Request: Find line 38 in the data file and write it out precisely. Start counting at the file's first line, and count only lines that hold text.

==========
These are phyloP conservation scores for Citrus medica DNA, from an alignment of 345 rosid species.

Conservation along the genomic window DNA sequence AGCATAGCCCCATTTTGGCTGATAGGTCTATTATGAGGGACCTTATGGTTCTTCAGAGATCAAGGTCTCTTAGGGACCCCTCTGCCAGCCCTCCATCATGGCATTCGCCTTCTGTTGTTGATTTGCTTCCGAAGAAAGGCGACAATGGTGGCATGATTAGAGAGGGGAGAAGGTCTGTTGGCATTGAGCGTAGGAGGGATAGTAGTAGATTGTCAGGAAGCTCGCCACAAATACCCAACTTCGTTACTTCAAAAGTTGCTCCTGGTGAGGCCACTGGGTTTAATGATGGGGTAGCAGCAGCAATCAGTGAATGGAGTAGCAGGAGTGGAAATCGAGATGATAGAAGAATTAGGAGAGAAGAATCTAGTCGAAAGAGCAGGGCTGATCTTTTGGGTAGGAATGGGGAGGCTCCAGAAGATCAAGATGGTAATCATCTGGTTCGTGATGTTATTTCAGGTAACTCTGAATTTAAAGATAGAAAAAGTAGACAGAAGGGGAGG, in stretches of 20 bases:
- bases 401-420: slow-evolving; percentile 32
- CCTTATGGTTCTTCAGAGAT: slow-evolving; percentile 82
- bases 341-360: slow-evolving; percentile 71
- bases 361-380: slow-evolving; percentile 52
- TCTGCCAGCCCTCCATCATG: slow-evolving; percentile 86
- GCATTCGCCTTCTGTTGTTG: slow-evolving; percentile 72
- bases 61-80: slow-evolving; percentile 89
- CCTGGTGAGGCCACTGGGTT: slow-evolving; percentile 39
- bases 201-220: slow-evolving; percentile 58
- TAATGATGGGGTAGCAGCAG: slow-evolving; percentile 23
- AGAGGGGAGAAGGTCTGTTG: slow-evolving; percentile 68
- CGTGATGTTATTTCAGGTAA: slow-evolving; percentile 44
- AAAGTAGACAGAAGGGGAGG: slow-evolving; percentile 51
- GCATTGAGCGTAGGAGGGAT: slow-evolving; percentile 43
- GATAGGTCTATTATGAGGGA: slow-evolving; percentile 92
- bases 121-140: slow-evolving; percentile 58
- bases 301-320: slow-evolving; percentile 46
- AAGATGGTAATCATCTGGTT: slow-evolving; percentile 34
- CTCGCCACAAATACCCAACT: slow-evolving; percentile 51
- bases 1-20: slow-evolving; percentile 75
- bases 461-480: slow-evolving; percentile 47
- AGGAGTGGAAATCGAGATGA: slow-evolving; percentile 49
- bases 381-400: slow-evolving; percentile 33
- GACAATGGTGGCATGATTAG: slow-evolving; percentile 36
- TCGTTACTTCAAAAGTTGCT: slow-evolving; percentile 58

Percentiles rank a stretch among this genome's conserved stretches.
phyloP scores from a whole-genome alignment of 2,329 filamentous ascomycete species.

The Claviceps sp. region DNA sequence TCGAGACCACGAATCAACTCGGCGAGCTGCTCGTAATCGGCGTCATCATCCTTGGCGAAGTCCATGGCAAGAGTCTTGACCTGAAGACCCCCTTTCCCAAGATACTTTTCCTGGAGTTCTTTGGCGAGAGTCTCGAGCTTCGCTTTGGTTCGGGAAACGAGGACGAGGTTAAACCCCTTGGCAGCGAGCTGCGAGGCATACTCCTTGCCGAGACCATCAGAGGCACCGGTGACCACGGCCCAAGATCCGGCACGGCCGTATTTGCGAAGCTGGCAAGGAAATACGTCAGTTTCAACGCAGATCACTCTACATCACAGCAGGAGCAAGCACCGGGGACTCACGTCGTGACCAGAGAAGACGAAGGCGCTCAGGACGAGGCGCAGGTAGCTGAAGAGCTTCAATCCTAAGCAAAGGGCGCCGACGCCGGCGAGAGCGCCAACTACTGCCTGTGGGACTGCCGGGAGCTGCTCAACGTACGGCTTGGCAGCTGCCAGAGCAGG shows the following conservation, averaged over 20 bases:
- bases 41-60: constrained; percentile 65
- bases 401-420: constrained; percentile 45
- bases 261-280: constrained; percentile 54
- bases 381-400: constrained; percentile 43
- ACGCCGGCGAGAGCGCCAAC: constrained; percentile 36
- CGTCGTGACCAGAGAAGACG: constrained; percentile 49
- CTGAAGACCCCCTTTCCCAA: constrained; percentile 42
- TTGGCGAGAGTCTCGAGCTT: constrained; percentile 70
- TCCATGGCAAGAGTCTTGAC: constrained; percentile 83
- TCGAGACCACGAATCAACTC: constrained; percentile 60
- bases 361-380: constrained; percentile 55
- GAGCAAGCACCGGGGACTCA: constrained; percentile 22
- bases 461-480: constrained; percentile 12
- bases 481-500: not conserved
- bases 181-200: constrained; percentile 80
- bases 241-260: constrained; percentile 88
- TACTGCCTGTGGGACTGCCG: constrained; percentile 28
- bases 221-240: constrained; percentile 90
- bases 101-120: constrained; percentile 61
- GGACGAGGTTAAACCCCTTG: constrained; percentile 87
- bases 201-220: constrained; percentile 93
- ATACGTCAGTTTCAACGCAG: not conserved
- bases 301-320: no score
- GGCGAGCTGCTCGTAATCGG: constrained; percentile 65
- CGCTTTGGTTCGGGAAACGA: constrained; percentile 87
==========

- TTGGCGAGAGTCTCGAGCTT: constrained; percentile 70